News

County forum focuses on building leadership

By Bruce Chessell, Woodstock Sentinel-Review

President of Embro company 31st Line Strategic Communications Karen Sample, along with Hamilton city manager Chris Murray (from left to right), answers a question regarding social media at a leadership forum at the Oxford County administrative building on Thursday. (BRUCE CHESSELL/Sentinel-Review)

President of Embro company 31st Line Strategic Communications Karen Sample, along with Hamilton city manager Chris Murray (from left to right), answers a question regarding social media at a leadership forum at the Oxford County administrative building on Thursday. (BRUCE CHESSELL/Sentinel-Review)

Oxford County staff and local municipal partners sat down Thursday with a panel of local community leaders and municipal sector representatives to talk about leadership.

The panel discussion focused on building and enhancing administrative leadership in the public, private and not-for-profit sectors. The forum, Emerging Trends in Leadership, was part of Oxford County's Future Ready Leadership Program that was launched in 2015 in partnership with Mohawk College Enterprise.

The four members of the panel came from within and outside of Oxford County, being leaders in terms of running and operating a business, as well as working within local government.

Ian Stevens, president and CEO of Execulink Telecom, said he was invited to participate in the panel and hoped he would learn something from it.

"Being entirely private sector, I don't get involved in the day to day of municipal operations," Stevens said, "so (I learned) a greater appreciation of what the municipality and the county does, as well as confirmation that some stuff that we're doing is on track and some great stories and lessons learned from my peers that presented."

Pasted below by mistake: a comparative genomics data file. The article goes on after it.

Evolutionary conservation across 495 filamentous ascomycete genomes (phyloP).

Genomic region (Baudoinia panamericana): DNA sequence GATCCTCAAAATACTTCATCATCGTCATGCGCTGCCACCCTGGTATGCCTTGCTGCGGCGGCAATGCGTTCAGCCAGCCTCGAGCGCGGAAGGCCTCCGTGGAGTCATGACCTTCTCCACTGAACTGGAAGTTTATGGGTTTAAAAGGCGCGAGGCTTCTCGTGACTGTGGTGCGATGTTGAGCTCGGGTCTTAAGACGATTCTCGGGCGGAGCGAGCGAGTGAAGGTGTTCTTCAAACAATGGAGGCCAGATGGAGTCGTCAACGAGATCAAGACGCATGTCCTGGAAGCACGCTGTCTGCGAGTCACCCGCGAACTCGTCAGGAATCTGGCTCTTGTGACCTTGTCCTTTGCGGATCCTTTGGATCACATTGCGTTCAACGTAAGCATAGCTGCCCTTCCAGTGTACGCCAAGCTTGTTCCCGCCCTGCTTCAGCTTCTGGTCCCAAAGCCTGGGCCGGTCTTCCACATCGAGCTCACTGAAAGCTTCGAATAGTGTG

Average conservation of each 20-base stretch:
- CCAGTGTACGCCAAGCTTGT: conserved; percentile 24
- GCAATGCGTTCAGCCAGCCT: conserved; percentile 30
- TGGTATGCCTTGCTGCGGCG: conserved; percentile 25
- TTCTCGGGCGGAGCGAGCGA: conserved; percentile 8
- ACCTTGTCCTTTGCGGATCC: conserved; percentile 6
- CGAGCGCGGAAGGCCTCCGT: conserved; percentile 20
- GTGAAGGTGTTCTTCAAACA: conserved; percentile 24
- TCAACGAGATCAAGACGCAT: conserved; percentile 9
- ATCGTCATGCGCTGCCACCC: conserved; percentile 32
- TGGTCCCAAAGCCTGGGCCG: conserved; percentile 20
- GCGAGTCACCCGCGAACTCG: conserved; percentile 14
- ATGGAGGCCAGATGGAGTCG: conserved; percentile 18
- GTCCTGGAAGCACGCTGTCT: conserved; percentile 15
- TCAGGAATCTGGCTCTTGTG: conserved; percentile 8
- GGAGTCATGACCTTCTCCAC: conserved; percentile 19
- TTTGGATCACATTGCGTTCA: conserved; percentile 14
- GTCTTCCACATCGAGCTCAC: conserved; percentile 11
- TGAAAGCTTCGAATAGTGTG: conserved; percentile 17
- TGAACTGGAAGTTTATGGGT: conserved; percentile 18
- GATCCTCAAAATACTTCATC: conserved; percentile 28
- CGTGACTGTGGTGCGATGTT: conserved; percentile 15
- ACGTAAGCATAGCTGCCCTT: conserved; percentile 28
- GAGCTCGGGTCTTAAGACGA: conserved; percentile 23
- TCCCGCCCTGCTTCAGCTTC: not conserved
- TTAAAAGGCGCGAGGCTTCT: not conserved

As the CEO of Execulink, Stevens has to set the future direction of his company, as well as help his employees to get there.

"We have to build our leaders; we have to make sure that we've got a succession plan in place," he added. "This is one strategy the county's using, and I'm happy to participate."

Karen Sample, president of the Embro-based 31st Line Strategic Communications, a public relations and brand-building firm, said she went through some difficulty when starting her business. "I went through a lot to have my business stay on my farm in Embro, Ont.," Sample said. "Municipally, I approached my local township council and explained who I was and what I did and asked for a zoning exception. And I got it.

"I'm passionate on that side that I had a very positive relationship with the local municipal government, but it's also important to me to keep my tax dollars in Oxford County. I also very strongly believe that we need to develop jobs and we need to develop... career opportunities for youth in this county. I really want people who are from Oxford County to come back here and feel that they can work here and stay in this community and thrive."

Kate Graham, the director of community and economic innovation for the City of London, said she was really pleased to be invited to be part of the panel.

"I think it's a good display of municipalities working together," Graham said. "We all have an interest in developing leadership capacity, so there's no reason we can't work on these things together."

She added that leadership in the public sector is important because it contributes to stable and strong organizations, and ultimately, stronger communities.

"Investing the time in the people that work in these organizations is really important," Graham said.

Chris Murray, city manager for the City of Hamilton, was also part of the panel of speakers, adding he attended because he is keenly interested in leadership development.

"Our staff are going through some of their training, so if I can give back to people some of my advice and experiences I'm happy to do that," he said. "Leadership doesn't just happen, there is a difference between good and notso-good leadership and a certain amount of leadership development is linked to proper training and exposure to experiences.

"So, if you want great decisions from public-or private-sector organization, then the leaders need to be taught what works and what doesn't."

County CAO Peter Crockett said county council has set out a progressive and ambitious agenda for the future that cannot be attained with investing in local leaders.

"These aims cannot be met without investing in our current and future leaders, who are developing and nurturing employees that perform excellent work every day and who make a positive difference," Crockett said.

 

bruce.chessell@sunmedia.ca